Past Event: In Person Artist Reception: (un)seen

In Person Event
June 17, 2021
6pm - 8pm EST

Join us for an Artist Reception at Concord Art for (un)seen Thursday, June 17 from 6pm-8pm. Walk through the exhibition and enjoy drinks on the Concord Art patio.


Please note: Masks should be worn inside the building, but are not required on the patio.

No RSVP necessary.

Featured Artists


“Palu-ay’s work explores nature, memory, ritual, and sacred space. Whether it be in the ancient Tibetan landscape or a remote corner of Maine, Palu-ay becomes a teller of stories about a lost place and time.  Her work begins intuitively with the photograph but she also uses drawing and video to expand her dialogue with nature. Palu-ay received a BA in Political Science from Boston College with additional coursework in the Faith, Peace and Justice Program. She then earned an MFA in photography from the Massachusetts College of Art and Design. Palu-ay is the Dean of justice, equity and transformation (JET) at the Massachusetts College of Art and Design in Boston, MA.”


“Stephen Tourlentes was born in Galesburg, Illinois and currently resides in Somerville, MA. He received his BFA from Knox College and an MFA  from the Massachusetts College of Art in Boston, where he is currently a visiting professor of photography. His work is included in many collections including the Princeton University Art Museum, The Metropolitan Museum of Art, The Art Institute of Chicago and has been exhibited at the Revolution Gallery, Michigan; Cranbook Art Museum, Michigan; and S.F. Camerawork, among others.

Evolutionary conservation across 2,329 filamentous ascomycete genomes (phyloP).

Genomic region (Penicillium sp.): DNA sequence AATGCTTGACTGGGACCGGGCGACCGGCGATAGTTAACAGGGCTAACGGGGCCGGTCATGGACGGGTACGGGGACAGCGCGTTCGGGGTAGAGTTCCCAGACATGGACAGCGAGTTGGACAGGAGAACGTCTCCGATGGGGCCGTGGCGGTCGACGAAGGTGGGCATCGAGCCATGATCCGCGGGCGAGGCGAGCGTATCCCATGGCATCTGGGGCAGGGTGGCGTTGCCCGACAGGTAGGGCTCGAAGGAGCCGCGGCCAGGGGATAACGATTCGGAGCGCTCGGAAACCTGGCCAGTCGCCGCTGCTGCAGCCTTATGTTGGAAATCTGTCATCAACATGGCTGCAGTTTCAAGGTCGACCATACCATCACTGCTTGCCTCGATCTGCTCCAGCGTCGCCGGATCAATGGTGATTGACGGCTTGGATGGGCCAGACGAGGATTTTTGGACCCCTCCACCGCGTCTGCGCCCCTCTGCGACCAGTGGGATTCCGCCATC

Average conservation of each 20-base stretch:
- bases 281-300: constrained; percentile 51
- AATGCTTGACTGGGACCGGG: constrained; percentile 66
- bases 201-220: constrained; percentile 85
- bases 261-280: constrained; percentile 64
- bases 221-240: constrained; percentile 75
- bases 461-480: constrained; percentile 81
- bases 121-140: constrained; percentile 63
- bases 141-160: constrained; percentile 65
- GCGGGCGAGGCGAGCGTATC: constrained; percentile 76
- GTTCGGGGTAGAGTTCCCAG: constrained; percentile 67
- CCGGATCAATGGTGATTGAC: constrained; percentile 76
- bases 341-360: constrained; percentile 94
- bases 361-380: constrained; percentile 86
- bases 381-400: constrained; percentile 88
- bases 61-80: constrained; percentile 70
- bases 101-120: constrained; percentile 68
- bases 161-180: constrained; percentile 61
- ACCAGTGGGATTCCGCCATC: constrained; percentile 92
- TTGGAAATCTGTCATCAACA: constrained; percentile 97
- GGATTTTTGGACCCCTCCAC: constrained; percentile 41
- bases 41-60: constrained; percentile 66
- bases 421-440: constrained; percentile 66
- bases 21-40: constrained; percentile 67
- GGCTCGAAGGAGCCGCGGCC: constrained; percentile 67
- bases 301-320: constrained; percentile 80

From his project statement: We are living in the era of mass incarceration in the U.S.  I discovered this by chance when a new prison was built in the town I grew up in in Illinois.  On the outskirts of town the night sky was punctuated with a brilliant glow that changed my perception of the horizon. This transformation of the landscape revealed an unseen human cargo held in time and place.”


Rashin Fahandej is an Iranian-American multimedia artist and filmmaker. Her projects center on marginalized voices and the role of media, technology, and public collaboration in generating social change. A proponent of “Art as Ecosystem,” she defines her projects as “Poetic Cyber Movement for Social Justice,” where art mobilizes a plethora of voices by creating connections between public places and virtual spaces. She is the founder of “A Father’s Lullaby, “ a multi-platform, co-creative project that highlights the role of men in raising children and their absence due to racial disparities in the criminal justice system. Marginalia, a series of poetic documentaries about Baha’i immigrants of Iranian descent, narrates a historical persecution in their homeland.


“The art of Keith Morris Washington investigates meaning and metaphor through landscape and portraiture.  These landscapes and full-body portraits explore memory, identity and social themes, that are latent and often obscured by visible features, cultural (mis)understanding and time.”